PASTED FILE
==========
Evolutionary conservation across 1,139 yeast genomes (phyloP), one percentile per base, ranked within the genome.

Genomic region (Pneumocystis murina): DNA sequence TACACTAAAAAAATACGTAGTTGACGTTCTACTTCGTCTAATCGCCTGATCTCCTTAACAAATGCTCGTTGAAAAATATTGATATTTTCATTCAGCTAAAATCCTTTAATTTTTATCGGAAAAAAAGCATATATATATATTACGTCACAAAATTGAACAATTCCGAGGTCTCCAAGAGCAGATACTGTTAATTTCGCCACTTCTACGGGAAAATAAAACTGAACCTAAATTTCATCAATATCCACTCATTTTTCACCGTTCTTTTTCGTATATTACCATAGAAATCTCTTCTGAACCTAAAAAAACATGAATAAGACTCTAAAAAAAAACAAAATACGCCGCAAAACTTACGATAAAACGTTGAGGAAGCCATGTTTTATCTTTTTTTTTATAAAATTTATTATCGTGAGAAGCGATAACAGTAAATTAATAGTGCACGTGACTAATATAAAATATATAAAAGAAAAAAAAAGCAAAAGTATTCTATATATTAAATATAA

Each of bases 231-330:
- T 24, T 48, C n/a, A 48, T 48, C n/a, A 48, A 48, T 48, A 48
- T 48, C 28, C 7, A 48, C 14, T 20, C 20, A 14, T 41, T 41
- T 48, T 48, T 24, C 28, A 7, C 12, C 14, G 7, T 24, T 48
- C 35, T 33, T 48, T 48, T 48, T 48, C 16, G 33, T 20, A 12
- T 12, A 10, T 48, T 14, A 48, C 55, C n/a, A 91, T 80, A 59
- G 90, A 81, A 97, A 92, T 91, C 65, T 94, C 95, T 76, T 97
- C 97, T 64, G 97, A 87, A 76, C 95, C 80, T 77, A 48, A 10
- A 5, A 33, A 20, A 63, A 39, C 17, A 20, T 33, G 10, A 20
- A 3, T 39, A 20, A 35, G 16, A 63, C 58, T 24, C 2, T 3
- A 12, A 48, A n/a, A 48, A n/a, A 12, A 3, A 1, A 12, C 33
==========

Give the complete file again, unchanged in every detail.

Evolutionary conservation across 1,139 yeast genomes (phyloP), one percentile per base, ranked within the genome.

Genomic region (Pneumocystis murina): DNA sequence TACACTAAAAAAATACGTAGTTGACGTTCTACTTCGTCTAATCGCCTGATCTCCTTAACAAATGCTCGTTGAAAAATATTGATATTTTCATTCAGCTAAAATCCTTTAATTTTTATCGGAAAAAAAGCATATATATATATTACGTCACAAAATTGAACAATTCCGAGGTCTCCAAGAGCAGATACTGTTAATTTCGCCACTTCTACGGGAAAATAAAACTGAACCTAAATTTCATCAATATCCACTCATTTTTCACCGTTCTTTTTCGTATATTACCATAGAAATCTCTTCTGAACCTAAAAAAACATGAATAAGACTCTAAAAAAAAACAAAATACGCCGCAAAACTTACGATAAAACGTTGAGGAAGCCATGTTTTATCTTTTTTTTTATAAAATTTATTATCGTGAGAAGCGATAACAGTAAATTAATAGTGCACGTGACTAATATAAAATATATAAAAGAAAAAAAAAGCAAAAGTATTCTATATATTAAATATAA

Each of bases 231-330:
- T 24, T 48, C n/a, A 48, T 48, C n/a, A 48, A 48, T 48, A 48
- T 48, C 28, C 7, A 48, C 14, T 20, C 20, A 14, T 41, T 41
- T 48, T 48, T 24, C 28, A 7, C 12, C 14, G 7, T 24, T 48
- C 35, T 33, T 48, T 48, T 48, T 48, C 16, G 33, T 20, A 12
- T 12, A 10, T 48, T 14, A 48, C 55, C n/a, A 91, T 80, A 59
- G 90, A 81, A 97, A 92, T 91, C 65, T 94, C 95, T 76, T 97
- C 97, T 64, G 97, A 87, A 76, C 95, C 80, T 77, A 48, A 10
- A 5, A 33, A 20, A 63, A 39, C 17, A 20, T 33, G 10, A 20
- A 3, T 39, A 20, A 35, G 16, A 63, C 58, T 24, C 2, T 3
- A 12, A 48, A n/a, A 48, A n/a, A 12, A 3, A 1, A 12, C 33